Considering São Miguel islanders with genetic predisposition to thrombosis, the data of CYP2C9*2 and CYP2C9*3 alleles demonstrate a close similarity with different European populations [4244]. Individuals who are heterozygous (CYP2C9*1/*2 and CYP2C9*1/*3) represent a middle range of metabolic activity – intermediate metabolizers, IMs [43, 44]. The results reveal that, within the fifty-eight subset, 15.5 and 12.1% are IMs, respectively. The CYP2C9*2 and CYP2C9*3 variants have less activity and metabolize warfarin more slowly. Individuals with one or two of these variations – poor metabolizers (PMs) – have an enhanced response to warfarin, as well as an increased risk of bleeding when beginning and during treatment if not genotyped previously [44]. We observed that seven out of fifty-eight individuals are PMs (two with CYP2C9*2/*2 and five with CYP2C9*2/*3 genotypes; Table 2). Detecting genetic variations in drug-metabolizing enzymes is useful for identifying individuals who may experience adverse drug reactions (ADRs) with conventional medication doses. Those who are CYP2C9 PMs may exhibit different pharmacokinetics than wild-type individuals if they are medicated with warfarin. Consequently, these individuals possibly will require non-conventional doses of drugs that need CYP2C9 enzyme for biotransformation [45].

Polymorphisms within VKORC1, a target of warfarin inhibition, may explain 23% of this drug dosage variability [13]. Rieder and colleagues [13] divided individuals into warfarin high-dose for 1639GG genotype, intermediate-dose for 1639GA and low-dose for 1639AA. This variability is attributed to the fact that the variant lies within the VKORC1 promoter, potentially resulting in decreased transcription of the gene product. In general, the results suggest that 65.5% of the fifty-eight individuals with predisposition to thrombosis will require intermediate and/or low doses of warfarin, if treatment is started. Personalized medicine relies on data based on the human genome and disease biology characterization for the development of preventive, diagnostic, and therapeutic strategies that target the underlying determinants of disease in populations with specific molecular profiles [46]. For this reason, the knowledge obtained from the pharmacogenetic profile in the São Miguel's general population is and will be important for the development of patient's individualized therapy, mainly for those who have difficulty to stabilize the warfarin dose.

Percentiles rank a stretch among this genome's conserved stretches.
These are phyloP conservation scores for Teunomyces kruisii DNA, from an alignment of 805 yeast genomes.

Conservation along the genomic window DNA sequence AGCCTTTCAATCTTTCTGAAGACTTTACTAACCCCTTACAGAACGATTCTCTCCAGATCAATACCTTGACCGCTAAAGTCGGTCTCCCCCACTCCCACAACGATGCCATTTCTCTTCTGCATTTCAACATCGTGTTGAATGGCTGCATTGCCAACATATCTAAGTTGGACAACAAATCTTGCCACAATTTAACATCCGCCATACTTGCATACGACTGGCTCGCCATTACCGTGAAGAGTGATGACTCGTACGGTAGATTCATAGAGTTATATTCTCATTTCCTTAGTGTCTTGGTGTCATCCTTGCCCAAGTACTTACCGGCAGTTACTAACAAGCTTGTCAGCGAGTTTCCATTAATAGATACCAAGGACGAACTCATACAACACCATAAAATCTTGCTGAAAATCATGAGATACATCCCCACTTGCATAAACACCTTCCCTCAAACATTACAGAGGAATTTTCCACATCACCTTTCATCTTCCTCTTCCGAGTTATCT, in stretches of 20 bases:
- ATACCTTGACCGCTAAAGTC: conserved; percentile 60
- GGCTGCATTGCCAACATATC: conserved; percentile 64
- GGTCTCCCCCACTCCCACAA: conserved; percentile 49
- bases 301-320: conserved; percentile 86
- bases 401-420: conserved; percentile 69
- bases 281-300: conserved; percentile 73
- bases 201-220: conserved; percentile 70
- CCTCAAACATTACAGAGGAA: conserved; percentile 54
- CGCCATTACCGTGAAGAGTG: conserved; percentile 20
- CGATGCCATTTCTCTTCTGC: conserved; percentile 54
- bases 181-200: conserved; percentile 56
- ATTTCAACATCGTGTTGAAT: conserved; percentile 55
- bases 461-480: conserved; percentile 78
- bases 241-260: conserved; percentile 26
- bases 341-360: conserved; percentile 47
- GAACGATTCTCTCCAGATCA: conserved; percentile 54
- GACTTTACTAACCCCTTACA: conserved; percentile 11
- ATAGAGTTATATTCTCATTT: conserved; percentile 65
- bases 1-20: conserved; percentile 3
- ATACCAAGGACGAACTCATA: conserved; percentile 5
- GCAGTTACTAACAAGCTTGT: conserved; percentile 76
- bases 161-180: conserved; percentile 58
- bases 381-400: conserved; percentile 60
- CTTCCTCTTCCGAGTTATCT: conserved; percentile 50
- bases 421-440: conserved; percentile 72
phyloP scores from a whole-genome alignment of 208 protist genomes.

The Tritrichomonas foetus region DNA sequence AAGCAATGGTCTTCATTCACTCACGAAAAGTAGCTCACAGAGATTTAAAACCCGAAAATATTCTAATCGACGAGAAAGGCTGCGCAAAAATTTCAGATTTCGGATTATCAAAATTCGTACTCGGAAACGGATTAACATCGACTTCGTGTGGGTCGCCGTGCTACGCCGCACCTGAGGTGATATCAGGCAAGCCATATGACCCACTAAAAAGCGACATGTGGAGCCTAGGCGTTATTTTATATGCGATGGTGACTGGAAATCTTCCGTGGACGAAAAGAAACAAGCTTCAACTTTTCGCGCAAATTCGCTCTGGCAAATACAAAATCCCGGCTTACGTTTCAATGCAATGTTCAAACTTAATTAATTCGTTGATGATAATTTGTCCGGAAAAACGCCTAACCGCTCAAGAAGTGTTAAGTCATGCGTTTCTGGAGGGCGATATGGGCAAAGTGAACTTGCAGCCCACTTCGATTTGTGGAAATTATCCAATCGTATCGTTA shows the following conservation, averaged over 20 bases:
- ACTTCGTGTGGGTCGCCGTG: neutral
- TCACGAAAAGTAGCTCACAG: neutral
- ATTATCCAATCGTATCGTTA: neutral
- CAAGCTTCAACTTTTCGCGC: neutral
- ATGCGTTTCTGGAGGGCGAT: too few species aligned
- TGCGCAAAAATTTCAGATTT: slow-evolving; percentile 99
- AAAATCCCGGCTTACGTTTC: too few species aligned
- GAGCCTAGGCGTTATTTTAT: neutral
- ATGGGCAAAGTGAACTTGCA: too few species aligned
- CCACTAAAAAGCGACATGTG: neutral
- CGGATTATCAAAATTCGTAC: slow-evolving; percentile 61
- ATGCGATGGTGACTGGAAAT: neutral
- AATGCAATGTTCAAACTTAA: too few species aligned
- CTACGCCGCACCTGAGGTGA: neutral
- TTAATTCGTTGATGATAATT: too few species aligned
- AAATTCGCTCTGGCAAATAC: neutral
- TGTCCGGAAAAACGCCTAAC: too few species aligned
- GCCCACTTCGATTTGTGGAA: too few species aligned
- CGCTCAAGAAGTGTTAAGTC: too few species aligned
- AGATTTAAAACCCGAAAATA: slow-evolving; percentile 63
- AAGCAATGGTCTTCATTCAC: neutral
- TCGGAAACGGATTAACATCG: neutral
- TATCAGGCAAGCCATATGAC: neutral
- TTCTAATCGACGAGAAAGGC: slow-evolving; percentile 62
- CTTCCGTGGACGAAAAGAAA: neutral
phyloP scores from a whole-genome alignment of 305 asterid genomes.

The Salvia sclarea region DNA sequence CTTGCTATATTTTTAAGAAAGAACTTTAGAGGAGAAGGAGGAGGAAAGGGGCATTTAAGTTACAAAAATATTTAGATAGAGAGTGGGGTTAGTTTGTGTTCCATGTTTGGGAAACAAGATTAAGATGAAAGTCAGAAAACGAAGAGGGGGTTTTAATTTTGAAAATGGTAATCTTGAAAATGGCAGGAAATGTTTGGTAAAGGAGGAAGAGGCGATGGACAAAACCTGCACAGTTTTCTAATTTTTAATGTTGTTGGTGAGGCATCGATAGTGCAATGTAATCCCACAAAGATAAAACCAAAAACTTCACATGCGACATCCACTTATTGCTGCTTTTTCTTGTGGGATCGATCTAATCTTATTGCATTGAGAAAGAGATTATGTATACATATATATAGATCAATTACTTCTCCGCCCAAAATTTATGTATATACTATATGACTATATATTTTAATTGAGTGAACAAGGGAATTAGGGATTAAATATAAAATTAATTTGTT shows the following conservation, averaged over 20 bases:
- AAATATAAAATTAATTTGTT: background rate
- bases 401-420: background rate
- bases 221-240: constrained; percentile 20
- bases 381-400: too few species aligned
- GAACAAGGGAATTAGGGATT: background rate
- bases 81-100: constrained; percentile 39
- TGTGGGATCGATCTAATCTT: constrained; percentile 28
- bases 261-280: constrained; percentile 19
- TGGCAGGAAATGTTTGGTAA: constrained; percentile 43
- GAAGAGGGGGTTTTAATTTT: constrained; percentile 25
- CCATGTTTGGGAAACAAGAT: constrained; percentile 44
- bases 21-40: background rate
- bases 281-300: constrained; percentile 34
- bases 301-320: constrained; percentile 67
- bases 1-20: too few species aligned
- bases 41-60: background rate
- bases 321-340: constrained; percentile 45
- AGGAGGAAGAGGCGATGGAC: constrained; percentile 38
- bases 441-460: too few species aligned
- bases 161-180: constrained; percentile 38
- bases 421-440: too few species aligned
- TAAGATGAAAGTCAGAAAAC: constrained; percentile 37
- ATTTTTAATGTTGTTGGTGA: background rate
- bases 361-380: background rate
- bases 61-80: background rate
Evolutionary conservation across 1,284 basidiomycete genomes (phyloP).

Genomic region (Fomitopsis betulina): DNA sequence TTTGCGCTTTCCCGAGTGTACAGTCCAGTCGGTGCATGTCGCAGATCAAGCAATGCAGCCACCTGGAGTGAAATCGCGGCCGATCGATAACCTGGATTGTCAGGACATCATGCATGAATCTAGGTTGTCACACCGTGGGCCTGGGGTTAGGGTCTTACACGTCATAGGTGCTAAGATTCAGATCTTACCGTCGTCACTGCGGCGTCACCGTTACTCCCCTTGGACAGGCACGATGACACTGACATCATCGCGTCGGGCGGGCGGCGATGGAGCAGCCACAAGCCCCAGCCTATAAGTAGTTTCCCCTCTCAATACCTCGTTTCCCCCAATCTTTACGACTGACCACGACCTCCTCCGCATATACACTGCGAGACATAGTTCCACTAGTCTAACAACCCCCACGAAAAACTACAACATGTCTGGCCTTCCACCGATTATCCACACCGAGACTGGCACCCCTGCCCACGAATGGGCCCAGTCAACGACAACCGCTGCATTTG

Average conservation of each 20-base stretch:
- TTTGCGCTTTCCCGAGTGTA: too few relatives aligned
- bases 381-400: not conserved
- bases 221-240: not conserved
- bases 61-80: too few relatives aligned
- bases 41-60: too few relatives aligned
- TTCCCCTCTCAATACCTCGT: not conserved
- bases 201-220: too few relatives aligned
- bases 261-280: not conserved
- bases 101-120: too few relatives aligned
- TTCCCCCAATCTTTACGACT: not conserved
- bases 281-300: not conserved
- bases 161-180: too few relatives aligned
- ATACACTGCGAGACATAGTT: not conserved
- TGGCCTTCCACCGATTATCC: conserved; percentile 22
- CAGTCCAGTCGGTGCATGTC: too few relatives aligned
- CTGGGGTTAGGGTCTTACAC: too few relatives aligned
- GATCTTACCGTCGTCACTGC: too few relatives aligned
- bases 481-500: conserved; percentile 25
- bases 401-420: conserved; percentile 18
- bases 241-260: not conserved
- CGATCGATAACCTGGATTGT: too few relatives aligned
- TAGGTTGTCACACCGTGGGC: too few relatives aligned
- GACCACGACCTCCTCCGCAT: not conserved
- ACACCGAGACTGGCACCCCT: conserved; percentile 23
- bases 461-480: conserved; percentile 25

Conclusion

The identification of hereditary risk factors, with appropriate clinical evaluation will allow the informed patient and physician to work together for effective management of thrombosis and prevention of subsequent thrombotic events. The present study demonstrated, for the first time, that São Miguel, and possibly the Azores population, shows significant differences on allele frequencies of thrombotic genetic risk factors when compared to mainland Portugal. This research constitutes a primary approach for future studies on CVD, as well as for the implementation of warfarin dosing protocols using the patient's genotypic information.

Notes

Abbreviations

ADRs: 

Adverse drug reactions

APC: 

Activated protein C

CI: 

Confidence interval

CVD: 

Cardiovascular diseases

CYP2C9 C

ytochrome P450 2C9 gene

DVT: 

Deep vein thrombosis

EMs: 

Extensive metabolizers

F2

Prothrombin gene

F5

Factor V Leiden gene

IMs: 

Intermediate metabolizers

MTHFR

Methylenetetrahydrofolate reductase gene

OR: 

Odds Ratio

PCR-RFLP: 

Polymerase chain reaction – restriction fragment length polymorphism

PMs: 

Poor metabolizers

SNP: 

Single nucleotide polymorphism

tHcy: 

Total homocysteine

VKORC1

Vitamin K epoxide reductase complex subunit 1 gene

VTE: 

Venous thromboembolism.

Declarations

Acknowledgements

This work was supported by grants from Direcção Regional da Ciência e Tecnologia of Azores (Ref. M1.2.1/I/002/2008). PRP is funded by grant (Ref. SFRH/BD/27453/2006) from Fundação para a Ciência e a Tecnologia of Portugal.

Authors’ Affiliations

(1)
Molecular Genetics and Pathology Unit, Hospital of Divino Espirito Santo of Ponta Delgada
(2)
Instituto Gulbenkian de Ciência